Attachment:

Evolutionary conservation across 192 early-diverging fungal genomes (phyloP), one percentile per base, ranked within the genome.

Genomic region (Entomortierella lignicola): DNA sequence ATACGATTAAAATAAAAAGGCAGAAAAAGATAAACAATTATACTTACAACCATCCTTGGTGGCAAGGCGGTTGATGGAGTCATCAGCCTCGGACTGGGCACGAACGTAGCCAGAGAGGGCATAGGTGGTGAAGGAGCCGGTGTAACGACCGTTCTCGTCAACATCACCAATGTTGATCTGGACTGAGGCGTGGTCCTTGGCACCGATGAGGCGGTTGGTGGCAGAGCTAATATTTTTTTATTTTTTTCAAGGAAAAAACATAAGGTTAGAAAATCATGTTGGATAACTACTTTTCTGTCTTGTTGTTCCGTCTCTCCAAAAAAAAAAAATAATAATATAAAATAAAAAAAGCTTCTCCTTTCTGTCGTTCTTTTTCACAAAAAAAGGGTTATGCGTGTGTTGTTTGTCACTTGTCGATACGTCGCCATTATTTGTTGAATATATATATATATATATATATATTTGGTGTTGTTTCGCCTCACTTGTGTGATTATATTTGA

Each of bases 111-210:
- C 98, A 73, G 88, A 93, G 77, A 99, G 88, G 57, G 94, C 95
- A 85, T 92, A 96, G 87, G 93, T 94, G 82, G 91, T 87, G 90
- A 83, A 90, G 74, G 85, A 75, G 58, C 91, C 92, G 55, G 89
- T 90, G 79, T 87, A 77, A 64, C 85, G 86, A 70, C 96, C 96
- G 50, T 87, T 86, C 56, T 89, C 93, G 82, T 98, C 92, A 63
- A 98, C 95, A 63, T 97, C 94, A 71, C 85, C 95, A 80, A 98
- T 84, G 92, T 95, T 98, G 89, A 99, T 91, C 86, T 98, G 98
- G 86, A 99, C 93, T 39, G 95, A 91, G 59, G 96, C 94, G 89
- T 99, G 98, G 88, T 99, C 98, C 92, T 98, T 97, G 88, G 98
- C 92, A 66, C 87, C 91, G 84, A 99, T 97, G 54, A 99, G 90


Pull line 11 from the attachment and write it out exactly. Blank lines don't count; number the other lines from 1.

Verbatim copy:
- G 86, A 99, C 93, T 39, G 95, A 91, G 59, G 96, C 94, G 89